What Is The Procedure In A Partition Lawsuit?
The procedure for a partition lawsuit is specified by statute. The lawsuit must be filed in the county in which the property is located. The Complaint must name all parties who have any recorded interest in the property and whom the Plaintiff knows claims an interest in the property. Upon filing the Complaint, the Plaintiff must record a lis pendens. The judgment in a real estate partition lawsuit is binding on all parties to the action and on all persons who were not parties whose interest did not appear of record at the time the lis pendens was recorded.
The primary determination of the Court in a partition action is whether the property should be physically divided among the co-owners or sold. The Court will also determine the interests of the parties and the priority of all liens if that is an issue in the case. In California, it is presumed that it is more equitable to divide the property physically and distribute a portion to each co-owner in accordance with their respective interests. However, the Court may deem it to be more equitable to order a sale of the property and a distribution of the proceeds to the parties, according to their respective interests. In order to compel a sale rather than a physical division, the Plaintiff has the burden of proof to show either:
- a division into sub-parcels of equal value cannot be made; or
- a division of the land would substantially diminish the value of each party’s interest such that the portion received by each co-owner would be of substantially less value than the cash received on a sale.
What Is The Role Of A Receiver In A Partition Lawsuit?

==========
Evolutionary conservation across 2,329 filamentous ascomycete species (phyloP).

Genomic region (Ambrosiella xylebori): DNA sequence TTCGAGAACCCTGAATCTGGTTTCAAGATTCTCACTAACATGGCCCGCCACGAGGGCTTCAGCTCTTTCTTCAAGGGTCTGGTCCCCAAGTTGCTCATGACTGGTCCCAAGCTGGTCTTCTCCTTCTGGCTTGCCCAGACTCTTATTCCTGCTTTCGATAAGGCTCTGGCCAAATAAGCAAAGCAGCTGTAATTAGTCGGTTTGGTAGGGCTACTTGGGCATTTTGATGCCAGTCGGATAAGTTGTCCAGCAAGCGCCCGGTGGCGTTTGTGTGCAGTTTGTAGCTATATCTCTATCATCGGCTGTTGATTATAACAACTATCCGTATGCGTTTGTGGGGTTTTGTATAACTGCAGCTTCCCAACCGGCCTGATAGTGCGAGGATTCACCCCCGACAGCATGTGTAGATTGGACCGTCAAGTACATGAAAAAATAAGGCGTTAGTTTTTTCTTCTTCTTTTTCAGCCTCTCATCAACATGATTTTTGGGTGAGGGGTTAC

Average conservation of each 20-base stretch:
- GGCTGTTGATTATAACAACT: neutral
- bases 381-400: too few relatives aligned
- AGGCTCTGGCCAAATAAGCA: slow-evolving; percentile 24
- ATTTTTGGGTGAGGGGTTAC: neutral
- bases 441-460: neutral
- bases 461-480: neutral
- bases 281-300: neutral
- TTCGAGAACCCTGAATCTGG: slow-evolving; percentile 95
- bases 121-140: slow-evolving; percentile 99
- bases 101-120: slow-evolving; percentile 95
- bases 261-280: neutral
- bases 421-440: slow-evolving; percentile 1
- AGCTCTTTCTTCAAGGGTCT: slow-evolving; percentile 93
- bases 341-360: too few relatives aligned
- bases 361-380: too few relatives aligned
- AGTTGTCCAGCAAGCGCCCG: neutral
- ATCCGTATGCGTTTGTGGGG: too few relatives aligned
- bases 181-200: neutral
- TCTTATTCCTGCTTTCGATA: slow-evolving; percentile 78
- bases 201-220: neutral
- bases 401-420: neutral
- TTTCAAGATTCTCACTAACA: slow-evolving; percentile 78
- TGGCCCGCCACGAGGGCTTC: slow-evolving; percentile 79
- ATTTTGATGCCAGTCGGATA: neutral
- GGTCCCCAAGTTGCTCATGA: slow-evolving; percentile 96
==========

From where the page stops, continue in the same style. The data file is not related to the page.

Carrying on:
The Court can appoint a receiver to manage the property while the partition action is pending or to enforce the judgment. The receiver may be assigned the duties of collecting rents, paying property related expenses (such as the mortgage, taxes, insurance and utilities), locating and hiring a real estate agent to sell the property, determining the appropriate listing price to market the property for sale, approving the terms and conditions of a sales agreement, and administering distribution of the sales proceeds to the co-owners.
The Court may also appoint a receiver to make a report on the facts and circumstances to determine whether the property should be physically divided or sold. The receiver’s recommendations are either accepted by the Court, modified or rejected.
If the partition is to be accomplished by appraisal whereby one party purchases the other party’s interest in the property, the Court can appoint a receiver to assure there is a proper appraisal of the property and of the separate interests of the co-owners. The receiver will prepare a report upon which the Court will determine the basis upon which a co-owner can purchase the other co-owners’ interest in the property.
For more information on Procedure in a Partition Lawsuit, a consultation with Orange County real estate attorney Debra Grimaila, Esq. is your next step. Get the answers you seek by calling Toll Free (844) 921-1937 now.
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